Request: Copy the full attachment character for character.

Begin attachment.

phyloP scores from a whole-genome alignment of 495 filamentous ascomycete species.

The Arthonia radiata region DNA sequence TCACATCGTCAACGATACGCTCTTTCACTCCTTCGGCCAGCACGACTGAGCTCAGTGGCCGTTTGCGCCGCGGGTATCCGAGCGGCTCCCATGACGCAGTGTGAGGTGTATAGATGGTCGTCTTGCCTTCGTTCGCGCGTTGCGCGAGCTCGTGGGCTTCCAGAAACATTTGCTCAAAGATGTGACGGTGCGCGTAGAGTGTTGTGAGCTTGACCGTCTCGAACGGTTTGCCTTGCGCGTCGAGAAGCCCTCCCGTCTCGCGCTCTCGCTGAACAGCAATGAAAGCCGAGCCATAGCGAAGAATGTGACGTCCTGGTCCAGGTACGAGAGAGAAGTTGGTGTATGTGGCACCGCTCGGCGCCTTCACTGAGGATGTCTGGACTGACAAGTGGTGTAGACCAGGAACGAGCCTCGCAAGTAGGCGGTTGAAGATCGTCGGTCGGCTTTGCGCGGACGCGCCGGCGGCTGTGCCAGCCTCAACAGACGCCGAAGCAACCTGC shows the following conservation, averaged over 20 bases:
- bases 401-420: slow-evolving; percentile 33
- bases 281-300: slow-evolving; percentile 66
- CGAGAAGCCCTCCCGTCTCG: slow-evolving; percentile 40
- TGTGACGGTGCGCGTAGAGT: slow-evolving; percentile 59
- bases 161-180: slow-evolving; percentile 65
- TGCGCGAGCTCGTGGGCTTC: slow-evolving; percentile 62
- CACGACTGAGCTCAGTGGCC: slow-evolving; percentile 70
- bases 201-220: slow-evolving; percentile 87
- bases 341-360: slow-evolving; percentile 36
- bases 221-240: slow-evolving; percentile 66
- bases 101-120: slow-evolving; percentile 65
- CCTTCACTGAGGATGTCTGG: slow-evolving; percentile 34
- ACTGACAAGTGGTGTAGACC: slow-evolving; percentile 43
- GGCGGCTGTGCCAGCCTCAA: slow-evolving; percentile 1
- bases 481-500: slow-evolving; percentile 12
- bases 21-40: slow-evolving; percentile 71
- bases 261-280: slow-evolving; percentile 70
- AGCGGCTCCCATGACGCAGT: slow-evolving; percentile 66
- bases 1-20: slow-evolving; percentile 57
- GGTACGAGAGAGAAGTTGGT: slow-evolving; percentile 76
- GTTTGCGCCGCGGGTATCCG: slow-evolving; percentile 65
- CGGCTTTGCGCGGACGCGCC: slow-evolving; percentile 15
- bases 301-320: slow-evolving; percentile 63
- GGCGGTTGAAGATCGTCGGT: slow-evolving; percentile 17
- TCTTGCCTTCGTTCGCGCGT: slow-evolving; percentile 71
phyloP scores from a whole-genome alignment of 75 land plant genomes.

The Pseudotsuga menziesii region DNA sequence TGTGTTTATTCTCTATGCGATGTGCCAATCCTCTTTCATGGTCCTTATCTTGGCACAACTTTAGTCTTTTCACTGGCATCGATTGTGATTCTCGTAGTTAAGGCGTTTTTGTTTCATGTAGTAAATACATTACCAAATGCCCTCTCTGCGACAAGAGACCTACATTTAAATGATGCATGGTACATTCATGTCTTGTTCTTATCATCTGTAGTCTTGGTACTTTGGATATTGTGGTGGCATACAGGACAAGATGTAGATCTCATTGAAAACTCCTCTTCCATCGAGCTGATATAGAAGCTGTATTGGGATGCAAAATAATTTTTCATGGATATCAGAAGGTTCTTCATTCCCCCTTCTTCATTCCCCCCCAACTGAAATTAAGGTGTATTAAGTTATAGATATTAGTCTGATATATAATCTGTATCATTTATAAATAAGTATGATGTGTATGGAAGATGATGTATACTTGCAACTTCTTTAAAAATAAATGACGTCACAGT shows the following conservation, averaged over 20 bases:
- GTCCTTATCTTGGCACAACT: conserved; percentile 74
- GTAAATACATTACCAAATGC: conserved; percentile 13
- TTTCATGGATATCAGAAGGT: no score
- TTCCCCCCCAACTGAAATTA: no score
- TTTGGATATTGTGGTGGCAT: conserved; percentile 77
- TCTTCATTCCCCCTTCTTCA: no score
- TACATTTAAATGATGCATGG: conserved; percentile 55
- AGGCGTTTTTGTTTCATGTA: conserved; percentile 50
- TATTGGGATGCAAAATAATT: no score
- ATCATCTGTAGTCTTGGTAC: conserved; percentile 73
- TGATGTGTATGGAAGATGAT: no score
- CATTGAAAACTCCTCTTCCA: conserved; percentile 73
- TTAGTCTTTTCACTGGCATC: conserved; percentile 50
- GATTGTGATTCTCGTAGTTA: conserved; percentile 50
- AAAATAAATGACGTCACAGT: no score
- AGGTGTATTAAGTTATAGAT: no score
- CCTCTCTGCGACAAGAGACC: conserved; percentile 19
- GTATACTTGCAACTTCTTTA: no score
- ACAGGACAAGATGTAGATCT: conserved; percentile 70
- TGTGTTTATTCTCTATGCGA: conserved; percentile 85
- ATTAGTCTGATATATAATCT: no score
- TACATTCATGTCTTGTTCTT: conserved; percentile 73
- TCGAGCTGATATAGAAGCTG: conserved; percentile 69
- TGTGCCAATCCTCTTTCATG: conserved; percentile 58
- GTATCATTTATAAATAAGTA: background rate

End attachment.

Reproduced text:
phyloP scores from a whole-genome alignment of 495 filamentous ascomycete species.

The Arthonia radiata region DNA sequence TCACATCGTCAACGATACGCTCTTTCACTCCTTCGGCCAGCACGACTGAGCTCAGTGGCCGTTTGCGCCGCGGGTATCCGAGCGGCTCCCATGACGCAGTGTGAGGTGTATAGATGGTCGTCTTGCCTTCGTTCGCGCGTTGCGCGAGCTCGTGGGCTTCCAGAAACATTTGCTCAAAGATGTGACGGTGCGCGTAGAGTGTTGTGAGCTTGACCGTCTCGAACGGTTTGCCTTGCGCGTCGAGAAGCCCTCCCGTCTCGCGCTCTCGCTGAACAGCAATGAAAGCCGAGCCATAGCGAAGAATGTGACGTCCTGGTCCAGGTACGAGAGAGAAGTTGGTGTATGTGGCACCGCTCGGCGCCTTCACTGAGGATGTCTGGACTGACAAGTGGTGTAGACCAGGAACGAGCCTCGCAAGTAGGCGGTTGAAGATCGTCGGTCGGCTTTGCGCGGACGCGCCGGCGGCTGTGCCAGCCTCAACAGACGCCGAAGCAACCTGC shows the following conservation, averaged over 20 bases:
- bases 401-420: slow-evolving; percentile 33
- bases 281-300: slow-evolving; percentile 66
- CGAGAAGCCCTCCCGTCTCG: slow-evolving; percentile 40
- TGTGACGGTGCGCGTAGAGT: slow-evolving; percentile 59
- bases 161-180: slow-evolving; percentile 65
- TGCGCGAGCTCGTGGGCTTC: slow-evolving; percentile 62
- CACGACTGAGCTCAGTGGCC: slow-evolving; percentile 70
- bases 201-220: slow-evolving; percentile 87
- bases 341-360: slow-evolving; percentile 36
- bases 221-240: slow-evolving; percentile 66
- bases 101-120: slow-evolving; percentile 65
- CCTTCACTGAGGATGTCTGG: slow-evolving; percentile 34
- ACTGACAAGTGGTGTAGACC: slow-evolving; percentile 43
- GGCGGCTGTGCCAGCCTCAA: slow-evolving; percentile 1
- bases 481-500: slow-evolving; percentile 12
- bases 21-40: slow-evolving; percentile 71
- bases 261-280: slow-evolving; percentile 70
- AGCGGCTCCCATGACGCAGT: slow-evolving; percentile 66
- bases 1-20: slow-evolving; percentile 57
- GGTACGAGAGAGAAGTTGGT: slow-evolving; percentile 76
- GTTTGCGCCGCGGGTATCCG: slow-evolving; percentile 65
- CGGCTTTGCGCGGACGCGCC: slow-evolving; percentile 15
- bases 301-320: slow-evolving; percentile 63
- GGCGGTTGAAGATCGTCGGT: slow-evolving; percentile 17
- TCTTGCCTTCGTTCGCGCGT: slow-evolving; percentile 71
phyloP scores from a whole-genome alignment of 75 land plant genomes.

The Pseudotsuga menziesii region DNA sequence TGTGTTTATTCTCTATGCGATGTGCCAATCCTCTTTCATGGTCCTTATCTTGGCACAACTTTAGTCTTTTCACTGGCATCGATTGTGATTCTCGTAGTTAAGGCGTTTTTGTTTCATGTAGTAAATACATTACCAAATGCCCTCTCTGCGACAAGAGACCTACATTTAAATGATGCATGGTACATTCATGTCTTGTTCTTATCATCTGTAGTCTTGGTACTTTGGATATTGTGGTGGCATACAGGACAAGATGTAGATCTCATTGAAAACTCCTCTTCCATCGAGCTGATATAGAAGCTGTATTGGGATGCAAAATAATTTTTCATGGATATCAGAAGGTTCTTCATTCCCCCTTCTTCATTCCCCCCCAACTGAAATTAAGGTGTATTAAGTTATAGATATTAGTCTGATATATAATCTGTATCATTTATAAATAAGTATGATGTGTATGGAAGATGATGTATACTTGCAACTTCTTTAAAAATAAATGACGTCACAGT shows the following conservation, averaged over 20 bases:
- GTCCTTATCTTGGCACAACT: conserved; percentile 74
- GTAAATACATTACCAAATGC: conserved; percentile 13
- TTTCATGGATATCAGAAGGT: no score
- TTCCCCCCCAACTGAAATTA: no score
- TTTGGATATTGTGGTGGCAT: conserved; percentile 77
- TCTTCATTCCCCCTTCTTCA: no score
- TACATTTAAATGATGCATGG: conserved; percentile 55
- AGGCGTTTTTGTTTCATGTA: conserved; percentile 50
- TATTGGGATGCAAAATAATT: no score
- ATCATCTGTAGTCTTGGTAC: conserved; percentile 73
- TGATGTGTATGGAAGATGAT: no score
- CATTGAAAACTCCTCTTCCA: conserved; percentile 73
- TTAGTCTTTTCACTGGCATC: conserved; percentile 50
- GATTGTGATTCTCGTAGTTA: conserved; percentile 50
- AAAATAAATGACGTCACAGT: no score
- AGGTGTATTAAGTTATAGAT: no score
- CCTCTCTGCGACAAGAGACC: conserved; percentile 19
- GTATACTTGCAACTTCTTTA: no score
- ACAGGACAAGATGTAGATCT: conserved; percentile 70
- TGTGTTTATTCTCTATGCGA: conserved; percentile 85
- ATTAGTCTGATATATAATCT: no score
- TACATTCATGTCTTGTTCTT: conserved; percentile 73
- TCGAGCTGATATAGAAGCTG: conserved; percentile 69
- TGTGCCAATCCTCTTTCATG: conserved; percentile 58
- GTATCATTTATAAATAAGTA: background rate